Project Scarlett is the name of Microsoft’s next-gen Xbox console, to be released in holiday 2020. Xbox head Phil Spencer first discussed the new console back at E3 2019, a couple of weeks after Sony first opened up about the PlayStation 5.
2020 will see the beginning of the 9th Xbox console generation. With Sony and Microsoft both launching their new consoles in holiday 2020. The two giants may be facing some competition from Google Stadia, which had quite a rocky launch this week. Objectively, Stadia is the first 9th-gen game platform launching one year ahead of the competition, but it’s based on a cloud gaming service, not a traditional console. Early reviews suggest that Google’s game streaming technology is currently the best on the market, but it will probably be years before cloud gaming technology is good enough to replace traditional game consoles.
Since the launch of the original Xbox console back in 2001, Microsoft has become a juggernaut in the console business, even though the Xbox One has been lagging behind Sony’s PlayStation 4 from the beginning of this console generation. The Xbox One never really recovered from a disastrous launch, with the console unable to compete on price and performance with the PlayStation 4. Even the Xbox One X, released a year after Sony’s PlayStation 4 Pro, was priced $100 higher than its high-end competitor. Microsoft no longer discloses the number of Xbox One units it’s selling worldwide, but the Xbox One is now expected to end this console generation behind both the PlayStation 4 and the cheaper, less-powerful Nintendo Switch.
With Project Scarlett, Microsoft plans to build a machine that’s significantly more powerful than the Xbox One X, while providing a smooth transition for existing Xbox One owners. What we heard about the new console so far is very promising, but there are many other things we’d like to see in Project Scarlett as well. We tried to summarize everything we know about Project Scarlett below, and added some features we hope Microsoft will add to the next-gen Xbox.
What we know about Project Scarlett
Much more power than the Xbox One X
If Microsoft already has the most powerful console in the market with the Xbox One X, the software giant will definitely try to keep its crown in the 9th gen consoles generation. Both Sony and Microsoft will stick with AMD which should provide custom-designed chips for Project Scarlett and the PlayStation 5.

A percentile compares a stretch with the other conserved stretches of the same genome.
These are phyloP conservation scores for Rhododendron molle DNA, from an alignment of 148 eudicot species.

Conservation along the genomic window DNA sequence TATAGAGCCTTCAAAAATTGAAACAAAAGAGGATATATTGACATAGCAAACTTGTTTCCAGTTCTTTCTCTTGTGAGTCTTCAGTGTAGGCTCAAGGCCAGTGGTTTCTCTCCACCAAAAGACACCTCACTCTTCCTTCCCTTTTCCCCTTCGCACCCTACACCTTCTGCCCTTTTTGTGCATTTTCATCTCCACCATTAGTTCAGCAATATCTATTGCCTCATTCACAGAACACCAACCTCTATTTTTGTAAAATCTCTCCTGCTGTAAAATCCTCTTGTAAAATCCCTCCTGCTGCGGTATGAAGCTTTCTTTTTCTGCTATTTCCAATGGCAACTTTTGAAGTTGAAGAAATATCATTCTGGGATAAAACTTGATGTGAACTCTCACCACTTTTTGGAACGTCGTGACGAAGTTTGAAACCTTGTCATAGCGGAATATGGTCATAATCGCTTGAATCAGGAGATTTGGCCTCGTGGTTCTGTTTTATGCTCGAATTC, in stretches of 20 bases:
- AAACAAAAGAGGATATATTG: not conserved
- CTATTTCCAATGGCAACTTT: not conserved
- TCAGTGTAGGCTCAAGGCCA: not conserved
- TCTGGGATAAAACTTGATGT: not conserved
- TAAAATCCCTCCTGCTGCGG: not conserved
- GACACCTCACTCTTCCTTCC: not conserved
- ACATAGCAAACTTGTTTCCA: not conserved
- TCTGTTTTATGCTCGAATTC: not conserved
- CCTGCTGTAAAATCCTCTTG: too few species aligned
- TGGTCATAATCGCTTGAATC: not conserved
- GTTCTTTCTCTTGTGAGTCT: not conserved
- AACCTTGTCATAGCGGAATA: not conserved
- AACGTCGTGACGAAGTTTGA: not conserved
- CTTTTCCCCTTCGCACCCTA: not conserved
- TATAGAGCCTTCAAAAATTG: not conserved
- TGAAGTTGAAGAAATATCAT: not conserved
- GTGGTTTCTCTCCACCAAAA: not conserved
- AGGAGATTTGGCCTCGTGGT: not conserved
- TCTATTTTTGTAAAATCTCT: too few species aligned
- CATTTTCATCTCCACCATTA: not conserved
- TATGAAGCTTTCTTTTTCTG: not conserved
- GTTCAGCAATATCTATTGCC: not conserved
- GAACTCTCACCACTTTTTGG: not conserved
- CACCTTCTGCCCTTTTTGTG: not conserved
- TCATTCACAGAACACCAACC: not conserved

Back at E3 2019, Microsoft revealed that Project Scarlett with feature a customized processor leveraging AMD’s Zen 2 architecture, aided by high bandwidth GDDR6 RAM. Microsoft also highlighted its next-gen SSD which should deliver more than 40x times performance increases over the current generation.
Back at E3 2019, Microsoft also highlighted support for 8K resolution and up to 120 FPS in games, variable refresh rate, and hardware-accelerated ray-tracing. The latter is doing a great job at improving light rendering on PC games that support it, and we’re looking forward to see next-gen console games leveraging this feature.
Overall, the 9th gen console generation should represent a much more significant leap compared to the transition from 7th gen to 8th gen consoles. Say what you want about the Xbox One X or the PlayStation 4 Pro, but 4K was probably the wrong target for these consoles. As we reach the end of this generation, there are still way too many games which are capped to 30FPS, which is definitely a sub-par experience compared to the smoother framerates you’ll experience in the PC world.
Gears 5, Microsoft’s latest-first party game is probably the rare exception with its support for 4K 60FPS in all game modes on the Xbox One X. However, many other first-party games, including some without photorealistic graphics like Sea of Thieves or Super Lucky’s Tale, are capped at 30FPS even on the Xbox One X. Let’s hope that the next-gen finally puts an end to 30FPS on console games.
Project Scarlett will have a Disc drive
Just like Sony’s PlayStation 5, Microsoft confirmed that Project Scarlett will come with a disc drive. This should come as a relief for video games retailers as well, which have undoubtedly suffered from the ongoing move to digital and game subscription services.
Earlier this year, Microsoft launched an experiment with the Xbox One S All Digital Edition, which is a disc-less version of the Xbox One S priced at $229. In a recent interview with Eurogamer, Xbox head Phil Spencer said that the All-Digital Edition console “is doing well,” hinting that Microsoft may not be done with the idea. “I will never remove options for us.” Spencer said in the same interview.
Project Scarlett will support Backward Compatibility
Microsoft confirmed during its E3 press briefing that Project Scarlett will be able to play games from all three past generations of Xbox consoles, and it’s probably one of the reasons why the next-gen Xbox will come with a disc drive. Microsoft also said that all existing Xbox One accessories will be supported, which is great if you want to keep using your collection of Xbox One controllers.
A couple of months ago, Microsoft announced that it would no longer add new Xbox 360 and OG Xbox games to the Xbox One Backward Compatibility list to focus on the future of backward compatibility. “Thousands of games from all four generations will be playable on Project Scarlett,” said Jason Ronald, Partner Director of Xbox Platform back in June. Hopefully, this will all existing Xbox One games, in addition to the more than 600 titles that are already backward compatible on Xbox One.